KARACHI: Pakistan’s decades-old dream of producing electricity from the world’s seventh largest coal reserves in Thar has almost come true. The country is all set to start generating power with the help of coal in the next few days.
“We are scheduled to test one of the two 330-megawatt power plants based on Thar coal any day between March 20 and 25,” revealed Engro Powergen Thar CEO Ahsan Zafar Syed while talking to The Express Tribune.
The company will test the second plant in late April.
“We are four months ahead of the timeline set for switching on the power plants,” he said. “The project is almost done well within the budgeted cost (investment) of $1.1 billion while we have significantly saved cost of the mining project, which was originally estimated at $845 million.”
Both the plants will be connected to the national grid one by one through the 232km Thar-Mitiari transmission line during their testing phase.
In June, both the plants would formally start commercial production “as the commercial operation date (COD) of the first mine-mouth power project is set for June 2019,” he said.
Pakistan discovered the Thar coalfields in 1991. These contain the world’s seventh largest coal reserves of 175 billion tons, more than the combined oil reserves of energy-rich Saudi Arabia and Iran, and 68 times higher than Pakistan’s total gas reserves. Singh Engro Coal Mining Company (SECMC) - a group of seven stakeholders including the government of Sindh with 51% majority stake as well as Engro, the Habib Group and Hubco - has dug 148 metres down block-II in Thar coalfields in the past nine years.
SECMC has been allotted block-II which carries only 1% of the total reserves in Thar. “Coal deposits in block-II are enough to produce 5,000MW of electricity for the next 50 years,” Syed said. “We have invested a lot of time, money and human resources to make the dream come true.”
The two plants need 12,500 tons of coal each day (or 3.8 million tons per annum) to produce 660MW of electricity. This is one of the early harvest projects marked under the China-Pakistan Economic Corridor (CPEC) - a multibillion-dollar initiative of Beijing aimed at developing Pakistan’s infrastructure and power sectors.
“The two projects (power plants and coal mining) carry around $800 million in foreign loans, mostly from China,” he said, adding that the projects had a ratio of 25% equity and 75% debt.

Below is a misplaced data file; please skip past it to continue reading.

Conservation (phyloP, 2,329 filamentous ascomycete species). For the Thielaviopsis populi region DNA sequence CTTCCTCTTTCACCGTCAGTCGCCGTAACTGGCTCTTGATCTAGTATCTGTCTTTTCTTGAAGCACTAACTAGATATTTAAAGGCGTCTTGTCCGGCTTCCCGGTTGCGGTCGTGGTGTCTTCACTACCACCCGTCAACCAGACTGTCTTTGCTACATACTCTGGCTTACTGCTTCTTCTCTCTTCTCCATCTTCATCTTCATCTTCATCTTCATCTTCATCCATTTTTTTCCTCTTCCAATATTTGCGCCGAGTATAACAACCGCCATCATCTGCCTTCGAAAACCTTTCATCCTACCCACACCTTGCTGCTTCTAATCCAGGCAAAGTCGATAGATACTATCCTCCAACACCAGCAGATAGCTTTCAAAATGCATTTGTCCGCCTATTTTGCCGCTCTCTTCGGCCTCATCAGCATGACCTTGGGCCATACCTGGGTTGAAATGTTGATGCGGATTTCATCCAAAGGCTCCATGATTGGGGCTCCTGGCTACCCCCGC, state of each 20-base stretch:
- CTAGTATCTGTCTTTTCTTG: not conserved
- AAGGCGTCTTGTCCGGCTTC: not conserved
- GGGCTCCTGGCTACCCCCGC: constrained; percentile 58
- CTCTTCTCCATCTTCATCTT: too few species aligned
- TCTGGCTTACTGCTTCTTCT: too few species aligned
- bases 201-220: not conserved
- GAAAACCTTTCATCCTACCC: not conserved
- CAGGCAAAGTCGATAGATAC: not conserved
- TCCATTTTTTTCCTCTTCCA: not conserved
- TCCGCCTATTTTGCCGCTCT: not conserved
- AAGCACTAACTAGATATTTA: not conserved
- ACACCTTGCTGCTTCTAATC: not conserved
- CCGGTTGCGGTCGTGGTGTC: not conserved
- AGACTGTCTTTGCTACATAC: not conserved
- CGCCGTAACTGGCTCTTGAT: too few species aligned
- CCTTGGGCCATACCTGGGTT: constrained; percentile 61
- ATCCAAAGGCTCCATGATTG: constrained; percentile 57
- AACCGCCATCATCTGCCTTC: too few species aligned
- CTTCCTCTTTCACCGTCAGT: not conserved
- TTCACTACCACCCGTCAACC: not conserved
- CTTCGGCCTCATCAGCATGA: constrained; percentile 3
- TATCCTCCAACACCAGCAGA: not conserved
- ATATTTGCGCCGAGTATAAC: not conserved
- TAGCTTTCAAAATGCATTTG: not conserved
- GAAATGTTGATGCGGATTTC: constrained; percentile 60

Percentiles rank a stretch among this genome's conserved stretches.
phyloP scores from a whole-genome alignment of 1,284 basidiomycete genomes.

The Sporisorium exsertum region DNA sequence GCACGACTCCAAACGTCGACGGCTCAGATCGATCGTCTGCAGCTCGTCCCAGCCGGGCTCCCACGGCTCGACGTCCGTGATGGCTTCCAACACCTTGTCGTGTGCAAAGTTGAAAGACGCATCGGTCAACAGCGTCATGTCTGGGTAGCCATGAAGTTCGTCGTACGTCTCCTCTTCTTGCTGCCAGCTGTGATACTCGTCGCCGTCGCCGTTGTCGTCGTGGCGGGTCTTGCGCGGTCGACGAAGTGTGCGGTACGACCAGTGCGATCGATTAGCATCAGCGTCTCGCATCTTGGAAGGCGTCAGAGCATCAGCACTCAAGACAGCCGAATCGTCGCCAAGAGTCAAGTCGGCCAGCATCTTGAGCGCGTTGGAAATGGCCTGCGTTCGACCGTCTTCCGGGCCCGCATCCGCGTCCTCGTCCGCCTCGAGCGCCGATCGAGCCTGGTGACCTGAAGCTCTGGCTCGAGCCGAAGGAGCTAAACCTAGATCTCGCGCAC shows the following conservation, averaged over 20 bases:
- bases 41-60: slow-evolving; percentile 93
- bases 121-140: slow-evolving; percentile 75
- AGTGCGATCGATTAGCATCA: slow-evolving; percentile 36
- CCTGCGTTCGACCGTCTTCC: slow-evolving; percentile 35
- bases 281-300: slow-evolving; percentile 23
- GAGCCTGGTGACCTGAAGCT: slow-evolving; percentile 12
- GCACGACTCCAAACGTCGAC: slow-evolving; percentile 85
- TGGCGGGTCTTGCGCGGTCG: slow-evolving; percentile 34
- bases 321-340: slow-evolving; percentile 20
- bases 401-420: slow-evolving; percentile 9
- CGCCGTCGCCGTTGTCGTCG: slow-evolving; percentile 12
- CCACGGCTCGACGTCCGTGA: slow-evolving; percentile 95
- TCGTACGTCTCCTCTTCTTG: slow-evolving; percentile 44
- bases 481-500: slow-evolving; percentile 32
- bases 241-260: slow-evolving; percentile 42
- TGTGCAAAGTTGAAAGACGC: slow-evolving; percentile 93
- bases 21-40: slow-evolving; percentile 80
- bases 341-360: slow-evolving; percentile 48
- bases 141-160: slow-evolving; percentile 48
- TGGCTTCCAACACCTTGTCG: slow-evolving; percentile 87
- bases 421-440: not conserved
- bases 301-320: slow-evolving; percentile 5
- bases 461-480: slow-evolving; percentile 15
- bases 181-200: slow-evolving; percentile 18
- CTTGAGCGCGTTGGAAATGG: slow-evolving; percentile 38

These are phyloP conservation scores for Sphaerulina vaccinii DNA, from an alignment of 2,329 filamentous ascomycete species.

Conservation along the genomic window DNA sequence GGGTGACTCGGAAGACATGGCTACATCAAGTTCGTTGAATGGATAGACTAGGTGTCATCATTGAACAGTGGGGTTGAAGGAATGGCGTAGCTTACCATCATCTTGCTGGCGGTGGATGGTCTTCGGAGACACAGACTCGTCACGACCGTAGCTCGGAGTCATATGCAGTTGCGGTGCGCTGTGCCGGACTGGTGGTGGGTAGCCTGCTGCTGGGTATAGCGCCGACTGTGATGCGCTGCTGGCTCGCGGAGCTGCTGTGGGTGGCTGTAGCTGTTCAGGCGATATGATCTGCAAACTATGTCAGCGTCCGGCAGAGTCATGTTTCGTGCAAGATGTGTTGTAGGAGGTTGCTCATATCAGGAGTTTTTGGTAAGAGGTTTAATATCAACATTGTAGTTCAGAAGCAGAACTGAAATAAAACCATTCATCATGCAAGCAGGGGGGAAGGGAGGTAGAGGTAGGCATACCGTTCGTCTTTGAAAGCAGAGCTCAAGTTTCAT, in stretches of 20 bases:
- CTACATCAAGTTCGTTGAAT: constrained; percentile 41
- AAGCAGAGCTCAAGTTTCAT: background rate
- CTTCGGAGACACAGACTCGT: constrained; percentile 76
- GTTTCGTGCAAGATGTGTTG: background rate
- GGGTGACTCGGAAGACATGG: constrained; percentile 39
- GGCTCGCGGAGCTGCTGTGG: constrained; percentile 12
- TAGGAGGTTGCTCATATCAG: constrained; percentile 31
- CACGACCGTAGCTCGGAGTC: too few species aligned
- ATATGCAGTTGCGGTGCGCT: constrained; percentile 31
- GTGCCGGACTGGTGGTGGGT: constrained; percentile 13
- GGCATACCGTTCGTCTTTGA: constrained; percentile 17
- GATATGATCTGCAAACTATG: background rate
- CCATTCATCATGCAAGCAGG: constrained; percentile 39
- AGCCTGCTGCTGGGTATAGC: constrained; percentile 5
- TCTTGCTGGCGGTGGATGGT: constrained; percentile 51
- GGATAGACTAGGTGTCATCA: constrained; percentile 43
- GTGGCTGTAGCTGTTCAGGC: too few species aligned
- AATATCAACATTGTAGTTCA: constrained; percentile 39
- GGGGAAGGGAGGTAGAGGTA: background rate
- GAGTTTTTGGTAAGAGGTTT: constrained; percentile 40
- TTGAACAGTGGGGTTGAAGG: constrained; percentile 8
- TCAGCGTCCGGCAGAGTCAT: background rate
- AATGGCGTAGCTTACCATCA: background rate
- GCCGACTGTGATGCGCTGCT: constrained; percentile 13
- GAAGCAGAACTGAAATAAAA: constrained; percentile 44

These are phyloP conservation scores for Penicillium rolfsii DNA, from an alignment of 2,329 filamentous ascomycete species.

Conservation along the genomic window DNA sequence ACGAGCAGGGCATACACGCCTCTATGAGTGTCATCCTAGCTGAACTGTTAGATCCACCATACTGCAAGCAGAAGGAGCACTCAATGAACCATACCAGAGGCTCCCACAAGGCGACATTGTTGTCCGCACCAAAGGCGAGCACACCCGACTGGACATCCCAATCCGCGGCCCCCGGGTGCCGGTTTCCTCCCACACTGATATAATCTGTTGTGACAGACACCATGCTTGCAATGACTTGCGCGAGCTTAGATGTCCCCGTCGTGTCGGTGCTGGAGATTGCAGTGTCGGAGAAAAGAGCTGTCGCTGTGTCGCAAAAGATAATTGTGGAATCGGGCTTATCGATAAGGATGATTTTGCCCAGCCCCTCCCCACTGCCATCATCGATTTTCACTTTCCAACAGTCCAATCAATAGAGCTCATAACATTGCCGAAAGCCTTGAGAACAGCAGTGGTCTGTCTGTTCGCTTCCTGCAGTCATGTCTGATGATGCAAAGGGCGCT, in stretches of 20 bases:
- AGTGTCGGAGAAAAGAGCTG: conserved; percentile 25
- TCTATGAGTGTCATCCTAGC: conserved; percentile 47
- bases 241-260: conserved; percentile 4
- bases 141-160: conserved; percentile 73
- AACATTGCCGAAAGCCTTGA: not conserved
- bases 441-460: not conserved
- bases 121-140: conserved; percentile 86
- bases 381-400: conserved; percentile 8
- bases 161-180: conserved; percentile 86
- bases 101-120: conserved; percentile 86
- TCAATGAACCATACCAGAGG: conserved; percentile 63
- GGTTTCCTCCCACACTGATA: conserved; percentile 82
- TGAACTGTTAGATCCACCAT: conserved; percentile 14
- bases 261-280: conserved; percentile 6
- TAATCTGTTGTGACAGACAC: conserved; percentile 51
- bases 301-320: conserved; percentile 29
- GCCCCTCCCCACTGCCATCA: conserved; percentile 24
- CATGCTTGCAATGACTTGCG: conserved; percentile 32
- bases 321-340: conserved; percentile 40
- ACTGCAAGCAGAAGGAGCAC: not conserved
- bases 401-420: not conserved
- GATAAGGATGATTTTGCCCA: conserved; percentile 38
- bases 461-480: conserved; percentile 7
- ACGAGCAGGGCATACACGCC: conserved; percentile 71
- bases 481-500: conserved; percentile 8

The mine-mouth power plant would produce electricity at a 30-year levellised tariff of 11 US cents per unit (or Rs13 per kilowatt), he said, adding that the share of power from coal-fired projects was set to increase to 11% in the near future from around 7% at present. “It stood at around 1% two years ago.” However, Pakistan would be far away from the average 40% of electricity from coal-fired projects, Syed pointed out. He called Thar coal the answer to the existing power crisis in the country. “There is still a shortfall of 4,000MW between power demand and supply,” he said.
He pointed out that the locally produced coal, which is better known as lignite, was best for power production and similar coal was being utilised by European nations such as Germany and Poland. He shared that Thar coal would, in the long run, reduce burden on the country’s foreign currency reserves as Pakistan imported a huge quantity of oil and gas for power production.
In the second phase of Thar coal block-II project, two other companies - Thar Energy Limited (TEL) and ThalNova - will each set up 330MW power plants by 2021. Block-II will increase coal production by 3.8 million tons in each phase. It has a total of five phases and the first one is nearing completion.
“We dream of producing a total of 5,000MW through the supply of 30 million tons of coal by the time fifth phase is completed. However, timelines for the fifth and the last phase are yet to be determined,” he said.
Published in The Express Tribune, March 19th, 2019.
Like Business on Facebook, follow @TribuneBiz on Twitter to stay informed and join in the conversation.
Comments are moderated and generally will be posted if they are on-topic and not abusive.
For more information, please see our Comments FAQ